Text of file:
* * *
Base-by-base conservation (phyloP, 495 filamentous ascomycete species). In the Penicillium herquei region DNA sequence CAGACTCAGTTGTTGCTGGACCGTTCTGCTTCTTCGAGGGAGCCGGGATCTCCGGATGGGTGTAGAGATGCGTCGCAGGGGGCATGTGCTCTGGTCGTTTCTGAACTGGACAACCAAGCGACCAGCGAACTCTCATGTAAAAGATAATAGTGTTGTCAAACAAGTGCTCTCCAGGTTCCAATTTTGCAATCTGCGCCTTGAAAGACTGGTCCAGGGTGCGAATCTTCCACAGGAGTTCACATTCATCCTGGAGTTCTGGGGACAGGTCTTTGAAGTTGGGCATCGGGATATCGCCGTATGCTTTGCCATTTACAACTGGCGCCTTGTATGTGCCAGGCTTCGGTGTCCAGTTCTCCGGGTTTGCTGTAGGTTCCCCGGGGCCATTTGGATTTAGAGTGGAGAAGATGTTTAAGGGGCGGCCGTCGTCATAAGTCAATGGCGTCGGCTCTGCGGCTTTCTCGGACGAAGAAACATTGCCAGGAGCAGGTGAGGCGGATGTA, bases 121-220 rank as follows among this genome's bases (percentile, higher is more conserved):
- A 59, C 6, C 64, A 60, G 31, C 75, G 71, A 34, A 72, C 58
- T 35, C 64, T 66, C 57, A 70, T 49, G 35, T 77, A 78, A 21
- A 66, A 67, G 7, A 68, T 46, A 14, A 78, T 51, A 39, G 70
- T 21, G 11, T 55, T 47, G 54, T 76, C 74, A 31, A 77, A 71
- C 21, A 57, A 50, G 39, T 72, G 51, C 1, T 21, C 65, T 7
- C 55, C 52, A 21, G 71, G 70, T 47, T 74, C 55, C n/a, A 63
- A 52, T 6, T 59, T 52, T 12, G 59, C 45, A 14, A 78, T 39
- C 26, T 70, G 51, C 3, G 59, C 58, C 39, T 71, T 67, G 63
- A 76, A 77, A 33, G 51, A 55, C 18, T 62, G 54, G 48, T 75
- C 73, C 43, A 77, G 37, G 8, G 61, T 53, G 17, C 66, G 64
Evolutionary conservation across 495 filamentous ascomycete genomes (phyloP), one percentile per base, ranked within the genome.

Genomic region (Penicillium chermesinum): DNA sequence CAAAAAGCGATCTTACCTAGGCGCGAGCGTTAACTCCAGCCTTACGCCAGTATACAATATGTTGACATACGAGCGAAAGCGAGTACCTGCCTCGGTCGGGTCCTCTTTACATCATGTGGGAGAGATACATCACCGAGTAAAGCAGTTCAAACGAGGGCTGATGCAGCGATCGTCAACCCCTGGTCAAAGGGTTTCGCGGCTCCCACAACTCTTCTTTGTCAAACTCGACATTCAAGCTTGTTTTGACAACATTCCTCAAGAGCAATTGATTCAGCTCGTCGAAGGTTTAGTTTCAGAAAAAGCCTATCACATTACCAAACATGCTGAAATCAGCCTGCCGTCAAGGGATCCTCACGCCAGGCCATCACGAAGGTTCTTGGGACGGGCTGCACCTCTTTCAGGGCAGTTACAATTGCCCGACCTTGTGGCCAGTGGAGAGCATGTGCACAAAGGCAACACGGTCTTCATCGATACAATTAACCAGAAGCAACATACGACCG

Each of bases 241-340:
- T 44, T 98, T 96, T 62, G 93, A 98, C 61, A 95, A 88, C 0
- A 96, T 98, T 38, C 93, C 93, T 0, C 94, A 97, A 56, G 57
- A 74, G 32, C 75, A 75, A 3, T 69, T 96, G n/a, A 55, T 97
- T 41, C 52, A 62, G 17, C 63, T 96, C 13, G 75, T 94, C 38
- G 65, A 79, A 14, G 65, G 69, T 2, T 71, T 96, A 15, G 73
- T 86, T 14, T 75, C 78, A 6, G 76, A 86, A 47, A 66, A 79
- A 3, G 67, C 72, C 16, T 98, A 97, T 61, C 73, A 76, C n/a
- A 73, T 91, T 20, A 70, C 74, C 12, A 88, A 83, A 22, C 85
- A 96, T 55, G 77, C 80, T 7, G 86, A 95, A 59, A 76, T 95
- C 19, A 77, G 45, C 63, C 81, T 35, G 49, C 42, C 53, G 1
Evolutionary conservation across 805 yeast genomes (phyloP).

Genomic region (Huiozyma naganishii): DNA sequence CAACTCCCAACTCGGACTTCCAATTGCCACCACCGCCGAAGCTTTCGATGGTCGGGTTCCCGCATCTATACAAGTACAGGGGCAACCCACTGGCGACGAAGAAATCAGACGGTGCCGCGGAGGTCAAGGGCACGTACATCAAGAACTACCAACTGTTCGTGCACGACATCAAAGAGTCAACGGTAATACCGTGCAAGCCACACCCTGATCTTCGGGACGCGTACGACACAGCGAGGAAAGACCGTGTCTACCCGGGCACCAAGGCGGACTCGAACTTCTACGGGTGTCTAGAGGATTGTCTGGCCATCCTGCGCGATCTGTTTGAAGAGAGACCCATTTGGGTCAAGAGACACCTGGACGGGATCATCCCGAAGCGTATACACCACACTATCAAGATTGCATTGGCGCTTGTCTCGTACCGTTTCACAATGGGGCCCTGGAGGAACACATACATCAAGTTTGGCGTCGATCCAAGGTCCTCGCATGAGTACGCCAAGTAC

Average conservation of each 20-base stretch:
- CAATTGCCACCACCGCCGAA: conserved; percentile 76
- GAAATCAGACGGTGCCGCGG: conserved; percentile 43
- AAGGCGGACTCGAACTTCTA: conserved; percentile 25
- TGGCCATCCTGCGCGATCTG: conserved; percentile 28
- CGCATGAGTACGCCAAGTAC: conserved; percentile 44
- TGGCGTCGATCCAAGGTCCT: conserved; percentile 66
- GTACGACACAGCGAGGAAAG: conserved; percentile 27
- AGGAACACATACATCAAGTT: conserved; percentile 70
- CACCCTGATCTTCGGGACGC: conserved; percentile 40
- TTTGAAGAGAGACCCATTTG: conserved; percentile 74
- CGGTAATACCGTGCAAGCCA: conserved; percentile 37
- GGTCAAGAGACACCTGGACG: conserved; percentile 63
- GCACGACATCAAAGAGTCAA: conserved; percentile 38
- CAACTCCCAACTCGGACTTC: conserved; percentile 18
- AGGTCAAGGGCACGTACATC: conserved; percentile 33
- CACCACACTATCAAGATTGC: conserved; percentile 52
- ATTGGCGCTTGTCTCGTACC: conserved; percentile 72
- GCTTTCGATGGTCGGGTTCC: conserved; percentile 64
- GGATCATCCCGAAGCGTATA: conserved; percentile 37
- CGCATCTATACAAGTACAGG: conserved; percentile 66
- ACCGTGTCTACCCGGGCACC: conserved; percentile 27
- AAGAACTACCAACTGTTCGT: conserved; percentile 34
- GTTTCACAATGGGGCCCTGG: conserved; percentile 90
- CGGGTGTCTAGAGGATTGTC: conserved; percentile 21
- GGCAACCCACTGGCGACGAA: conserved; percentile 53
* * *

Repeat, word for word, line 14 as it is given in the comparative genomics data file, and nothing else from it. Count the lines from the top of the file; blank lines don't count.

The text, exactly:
Each of bases 241-340: